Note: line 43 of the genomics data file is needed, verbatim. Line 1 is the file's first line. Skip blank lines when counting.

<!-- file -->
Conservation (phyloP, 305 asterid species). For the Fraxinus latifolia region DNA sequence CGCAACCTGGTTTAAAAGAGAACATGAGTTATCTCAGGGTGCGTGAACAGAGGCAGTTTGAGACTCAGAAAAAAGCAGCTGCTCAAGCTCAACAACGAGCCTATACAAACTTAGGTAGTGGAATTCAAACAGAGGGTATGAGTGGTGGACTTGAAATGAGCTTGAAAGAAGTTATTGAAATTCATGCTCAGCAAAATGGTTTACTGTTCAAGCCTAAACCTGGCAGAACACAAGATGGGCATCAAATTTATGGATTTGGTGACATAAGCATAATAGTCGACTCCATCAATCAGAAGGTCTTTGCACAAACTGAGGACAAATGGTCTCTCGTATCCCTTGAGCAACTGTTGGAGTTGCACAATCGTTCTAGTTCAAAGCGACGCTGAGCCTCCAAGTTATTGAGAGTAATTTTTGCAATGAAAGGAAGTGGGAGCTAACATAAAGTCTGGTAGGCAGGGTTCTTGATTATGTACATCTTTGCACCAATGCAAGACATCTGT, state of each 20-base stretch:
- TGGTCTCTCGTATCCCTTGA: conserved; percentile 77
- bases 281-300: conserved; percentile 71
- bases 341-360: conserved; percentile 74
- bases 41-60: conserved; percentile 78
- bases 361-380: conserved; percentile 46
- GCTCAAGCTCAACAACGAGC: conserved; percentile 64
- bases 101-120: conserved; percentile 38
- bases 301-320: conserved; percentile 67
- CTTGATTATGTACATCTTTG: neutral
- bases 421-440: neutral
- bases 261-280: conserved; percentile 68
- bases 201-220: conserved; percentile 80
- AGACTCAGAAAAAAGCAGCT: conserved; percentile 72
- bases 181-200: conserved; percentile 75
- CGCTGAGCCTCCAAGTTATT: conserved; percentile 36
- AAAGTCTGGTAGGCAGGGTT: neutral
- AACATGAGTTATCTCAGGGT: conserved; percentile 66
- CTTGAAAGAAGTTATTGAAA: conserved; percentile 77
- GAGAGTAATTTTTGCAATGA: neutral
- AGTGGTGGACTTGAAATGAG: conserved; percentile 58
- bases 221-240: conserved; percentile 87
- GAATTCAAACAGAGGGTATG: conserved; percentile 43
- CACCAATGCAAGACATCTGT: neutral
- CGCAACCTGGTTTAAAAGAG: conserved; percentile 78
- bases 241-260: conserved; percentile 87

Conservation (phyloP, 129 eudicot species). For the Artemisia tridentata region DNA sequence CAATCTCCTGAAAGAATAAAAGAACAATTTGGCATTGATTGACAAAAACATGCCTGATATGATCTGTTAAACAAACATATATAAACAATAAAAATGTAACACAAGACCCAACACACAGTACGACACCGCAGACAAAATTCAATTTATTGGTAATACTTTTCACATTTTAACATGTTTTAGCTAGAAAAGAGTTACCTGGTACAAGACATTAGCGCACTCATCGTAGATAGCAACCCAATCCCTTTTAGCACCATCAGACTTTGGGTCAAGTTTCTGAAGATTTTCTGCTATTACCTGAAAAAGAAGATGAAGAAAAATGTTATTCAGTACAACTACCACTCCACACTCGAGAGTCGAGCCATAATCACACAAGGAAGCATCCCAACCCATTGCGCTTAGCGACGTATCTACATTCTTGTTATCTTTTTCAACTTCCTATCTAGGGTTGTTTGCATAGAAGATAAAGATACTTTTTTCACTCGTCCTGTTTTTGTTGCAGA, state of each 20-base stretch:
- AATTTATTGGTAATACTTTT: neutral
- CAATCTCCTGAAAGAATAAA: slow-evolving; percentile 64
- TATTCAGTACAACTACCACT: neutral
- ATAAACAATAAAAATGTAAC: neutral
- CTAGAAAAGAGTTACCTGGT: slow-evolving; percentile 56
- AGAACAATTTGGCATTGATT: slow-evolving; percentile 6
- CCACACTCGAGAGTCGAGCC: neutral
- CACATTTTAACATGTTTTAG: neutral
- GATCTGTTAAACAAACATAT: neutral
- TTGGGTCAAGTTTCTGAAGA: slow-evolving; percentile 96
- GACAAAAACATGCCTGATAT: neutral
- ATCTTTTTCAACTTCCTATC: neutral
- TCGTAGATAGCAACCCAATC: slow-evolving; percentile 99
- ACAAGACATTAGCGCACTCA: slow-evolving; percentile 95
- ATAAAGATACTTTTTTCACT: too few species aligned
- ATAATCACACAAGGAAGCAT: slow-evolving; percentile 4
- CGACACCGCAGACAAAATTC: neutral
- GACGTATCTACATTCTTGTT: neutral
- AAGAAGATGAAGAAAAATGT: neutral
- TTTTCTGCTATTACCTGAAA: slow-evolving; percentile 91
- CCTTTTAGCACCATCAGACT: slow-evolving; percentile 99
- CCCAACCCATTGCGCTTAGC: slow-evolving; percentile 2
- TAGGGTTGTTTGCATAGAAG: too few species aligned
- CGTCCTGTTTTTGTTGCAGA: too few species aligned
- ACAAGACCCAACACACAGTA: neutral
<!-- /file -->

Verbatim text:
- ATAATCACACAAGGAAGCAT: slow-evolving; percentile 4